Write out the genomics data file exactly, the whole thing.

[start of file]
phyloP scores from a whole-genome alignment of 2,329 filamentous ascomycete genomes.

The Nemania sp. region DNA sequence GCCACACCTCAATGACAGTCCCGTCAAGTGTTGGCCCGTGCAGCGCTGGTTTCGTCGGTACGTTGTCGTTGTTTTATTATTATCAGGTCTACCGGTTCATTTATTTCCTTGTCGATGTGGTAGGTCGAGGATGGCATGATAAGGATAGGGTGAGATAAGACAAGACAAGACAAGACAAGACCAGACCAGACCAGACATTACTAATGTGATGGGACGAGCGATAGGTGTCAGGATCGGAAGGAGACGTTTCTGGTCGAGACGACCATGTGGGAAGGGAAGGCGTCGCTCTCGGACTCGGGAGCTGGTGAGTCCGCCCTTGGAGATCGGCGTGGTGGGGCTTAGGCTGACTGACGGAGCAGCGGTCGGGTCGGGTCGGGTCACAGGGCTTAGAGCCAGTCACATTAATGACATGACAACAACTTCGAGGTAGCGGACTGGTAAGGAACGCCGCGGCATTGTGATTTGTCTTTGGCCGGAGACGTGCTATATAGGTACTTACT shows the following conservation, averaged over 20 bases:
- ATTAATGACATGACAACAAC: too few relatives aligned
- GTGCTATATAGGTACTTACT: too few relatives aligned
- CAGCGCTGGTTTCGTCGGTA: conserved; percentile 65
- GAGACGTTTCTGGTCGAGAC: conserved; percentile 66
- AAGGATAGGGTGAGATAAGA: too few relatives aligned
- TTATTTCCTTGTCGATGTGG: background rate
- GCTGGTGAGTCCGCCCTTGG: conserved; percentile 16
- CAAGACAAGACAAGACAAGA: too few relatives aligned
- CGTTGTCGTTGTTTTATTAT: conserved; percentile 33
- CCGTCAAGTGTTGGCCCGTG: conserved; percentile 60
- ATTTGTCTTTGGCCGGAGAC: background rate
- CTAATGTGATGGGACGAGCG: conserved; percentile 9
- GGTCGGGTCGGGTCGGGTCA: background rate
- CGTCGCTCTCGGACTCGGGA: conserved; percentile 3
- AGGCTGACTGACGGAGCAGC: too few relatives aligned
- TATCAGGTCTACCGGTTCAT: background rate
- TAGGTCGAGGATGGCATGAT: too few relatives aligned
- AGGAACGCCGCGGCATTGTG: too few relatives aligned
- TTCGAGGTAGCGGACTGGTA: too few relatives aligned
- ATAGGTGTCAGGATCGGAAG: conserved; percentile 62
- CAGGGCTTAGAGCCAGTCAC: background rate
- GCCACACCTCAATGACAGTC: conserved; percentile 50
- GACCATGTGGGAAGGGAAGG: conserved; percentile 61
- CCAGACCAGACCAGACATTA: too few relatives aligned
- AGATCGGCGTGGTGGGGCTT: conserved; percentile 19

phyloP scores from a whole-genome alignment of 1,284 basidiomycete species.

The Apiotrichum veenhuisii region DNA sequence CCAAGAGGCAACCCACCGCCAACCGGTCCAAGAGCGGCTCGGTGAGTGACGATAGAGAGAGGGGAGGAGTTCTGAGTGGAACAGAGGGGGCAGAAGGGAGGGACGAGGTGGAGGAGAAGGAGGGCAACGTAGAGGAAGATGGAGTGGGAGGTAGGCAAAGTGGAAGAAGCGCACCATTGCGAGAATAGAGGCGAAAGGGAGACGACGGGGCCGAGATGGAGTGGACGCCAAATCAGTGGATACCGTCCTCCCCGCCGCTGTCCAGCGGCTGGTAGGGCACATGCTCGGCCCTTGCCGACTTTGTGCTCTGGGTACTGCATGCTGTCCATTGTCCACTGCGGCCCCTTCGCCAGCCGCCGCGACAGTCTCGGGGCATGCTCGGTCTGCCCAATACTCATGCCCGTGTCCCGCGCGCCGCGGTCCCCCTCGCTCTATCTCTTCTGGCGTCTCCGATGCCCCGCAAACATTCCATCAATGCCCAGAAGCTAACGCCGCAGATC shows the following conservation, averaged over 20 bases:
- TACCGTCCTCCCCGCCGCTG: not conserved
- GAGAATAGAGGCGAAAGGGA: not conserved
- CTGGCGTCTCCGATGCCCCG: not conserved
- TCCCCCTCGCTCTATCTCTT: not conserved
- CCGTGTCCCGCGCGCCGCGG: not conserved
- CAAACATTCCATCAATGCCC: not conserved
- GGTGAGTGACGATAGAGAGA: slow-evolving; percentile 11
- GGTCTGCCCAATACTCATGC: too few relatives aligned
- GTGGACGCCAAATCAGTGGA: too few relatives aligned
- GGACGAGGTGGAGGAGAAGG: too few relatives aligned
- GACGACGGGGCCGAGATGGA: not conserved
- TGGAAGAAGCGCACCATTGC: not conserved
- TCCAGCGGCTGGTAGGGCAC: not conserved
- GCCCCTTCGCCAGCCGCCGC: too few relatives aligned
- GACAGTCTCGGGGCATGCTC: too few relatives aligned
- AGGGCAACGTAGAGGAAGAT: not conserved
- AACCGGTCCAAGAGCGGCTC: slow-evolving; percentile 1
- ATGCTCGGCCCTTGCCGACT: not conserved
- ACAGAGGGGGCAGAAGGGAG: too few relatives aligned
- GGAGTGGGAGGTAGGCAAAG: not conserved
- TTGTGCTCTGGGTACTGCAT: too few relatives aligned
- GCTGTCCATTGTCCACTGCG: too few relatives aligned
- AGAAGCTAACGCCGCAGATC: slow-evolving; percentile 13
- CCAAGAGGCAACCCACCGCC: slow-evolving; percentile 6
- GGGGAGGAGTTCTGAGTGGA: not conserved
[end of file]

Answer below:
phyloP scores from a whole-genome alignment of 2,329 filamentous ascomycete genomes.

The Nemania sp. region DNA sequence GCCACACCTCAATGACAGTCCCGTCAAGTGTTGGCCCGTGCAGCGCTGGTTTCGTCGGTACGTTGTCGTTGTTTTATTATTATCAGGTCTACCGGTTCATTTATTTCCTTGTCGATGTGGTAGGTCGAGGATGGCATGATAAGGATAGGGTGAGATAAGACAAGACAAGACAAGACAAGACCAGACCAGACCAGACATTACTAATGTGATGGGACGAGCGATAGGTGTCAGGATCGGAAGGAGACGTTTCTGGTCGAGACGACCATGTGGGAAGGGAAGGCGTCGCTCTCGGACTCGGGAGCTGGTGAGTCCGCCCTTGGAGATCGGCGTGGTGGGGCTTAGGCTGACTGACGGAGCAGCGGTCGGGTCGGGTCGGGTCACAGGGCTTAGAGCCAGTCACATTAATGACATGACAACAACTTCGAGGTAGCGGACTGGTAAGGAACGCCGCGGCATTGTGATTTGTCTTTGGCCGGAGACGTGCTATATAGGTACTTACT shows the following conservation, averaged over 20 bases:
- ATTAATGACATGACAACAAC: too few relatives aligned
- GTGCTATATAGGTACTTACT: too few relatives aligned
- CAGCGCTGGTTTCGTCGGTA: conserved; percentile 65
- GAGACGTTTCTGGTCGAGAC: conserved; percentile 66
- AAGGATAGGGTGAGATAAGA: too few relatives aligned
- TTATTTCCTTGTCGATGTGG: background rate
- GCTGGTGAGTCCGCCCTTGG: conserved; percentile 16
- CAAGACAAGACAAGACAAGA: too few relatives aligned
- CGTTGTCGTTGTTTTATTAT: conserved; percentile 33
- CCGTCAAGTGTTGGCCCGTG: conserved; percentile 60
- ATTTGTCTTTGGCCGGAGAC: background rate
- CTAATGTGATGGGACGAGCG: conserved; percentile 9
- GGTCGGGTCGGGTCGGGTCA: background rate
- CGTCGCTCTCGGACTCGGGA: conserved; percentile 3
- AGGCTGACTGACGGAGCAGC: too few relatives aligned
- TATCAGGTCTACCGGTTCAT: background rate
- TAGGTCGAGGATGGCATGAT: too few relatives aligned
- AGGAACGCCGCGGCATTGTG: too few relatives aligned
- TTCGAGGTAGCGGACTGGTA: too few relatives aligned
- ATAGGTGTCAGGATCGGAAG: conserved; percentile 62
- CAGGGCTTAGAGCCAGTCAC: background rate
- GCCACACCTCAATGACAGTC: conserved; percentile 50
- GACCATGTGGGAAGGGAAGG: conserved; percentile 61
- CCAGACCAGACCAGACATTA: too few relatives aligned
- AGATCGGCGTGGTGGGGCTT: conserved; percentile 19

phyloP scores from a whole-genome alignment of 1,284 basidiomycete species.

The Apiotrichum veenhuisii region DNA sequence CCAAGAGGCAACCCACCGCCAACCGGTCCAAGAGCGGCTCGGTGAGTGACGATAGAGAGAGGGGAGGAGTTCTGAGTGGAACAGAGGGGGCAGAAGGGAGGGACGAGGTGGAGGAGAAGGAGGGCAACGTAGAGGAAGATGGAGTGGGAGGTAGGCAAAGTGGAAGAAGCGCACCATTGCGAGAATAGAGGCGAAAGGGAGACGACGGGGCCGAGATGGAGTGGACGCCAAATCAGTGGATACCGTCCTCCCCGCCGCTGTCCAGCGGCTGGTAGGGCACATGCTCGGCCCTTGCCGACTTTGTGCTCTGGGTACTGCATGCTGTCCATTGTCCACTGCGGCCCCTTCGCCAGCCGCCGCGACAGTCTCGGGGCATGCTCGGTCTGCCCAATACTCATGCCCGTGTCCCGCGCGCCGCGGTCCCCCTCGCTCTATCTCTTCTGGCGTCTCCGATGCCCCGCAAACATTCCATCAATGCCCAGAAGCTAACGCCGCAGATC shows the following conservation, averaged over 20 bases:
- TACCGTCCTCCCCGCCGCTG: not conserved
- GAGAATAGAGGCGAAAGGGA: not conserved
- CTGGCGTCTCCGATGCCCCG: not conserved
- TCCCCCTCGCTCTATCTCTT: not conserved
- CCGTGTCCCGCGCGCCGCGG: not conserved
- CAAACATTCCATCAATGCCC: not conserved
- GGTGAGTGACGATAGAGAGA: slow-evolving; percentile 11
- GGTCTGCCCAATACTCATGC: too few relatives aligned
- GTGGACGCCAAATCAGTGGA: too few relatives aligned
- GGACGAGGTGGAGGAGAAGG: too few relatives aligned
- GACGACGGGGCCGAGATGGA: not conserved
- TGGAAGAAGCGCACCATTGC: not conserved
- TCCAGCGGCTGGTAGGGCAC: not conserved
- GCCCCTTCGCCAGCCGCCGC: too few relatives aligned
- GACAGTCTCGGGGCATGCTC: too few relatives aligned
- AGGGCAACGTAGAGGAAGAT: not conserved
- AACCGGTCCAAGAGCGGCTC: slow-evolving; percentile 1
- ATGCTCGGCCCTTGCCGACT: not conserved
- ACAGAGGGGGCAGAAGGGAG: too few relatives aligned
- GGAGTGGGAGGTAGGCAAAG: not conserved
- TTGTGCTCTGGGTACTGCAT: too few relatives aligned
- GCTGTCCATTGTCCACTGCG: too few relatives aligned
- AGAAGCTAACGCCGCAGATC: slow-evolving; percentile 13
- CCAAGAGGCAACCCACCGCC: slow-evolving; percentile 6
- GGGGAGGAGTTCTGAGTGGA: not conserved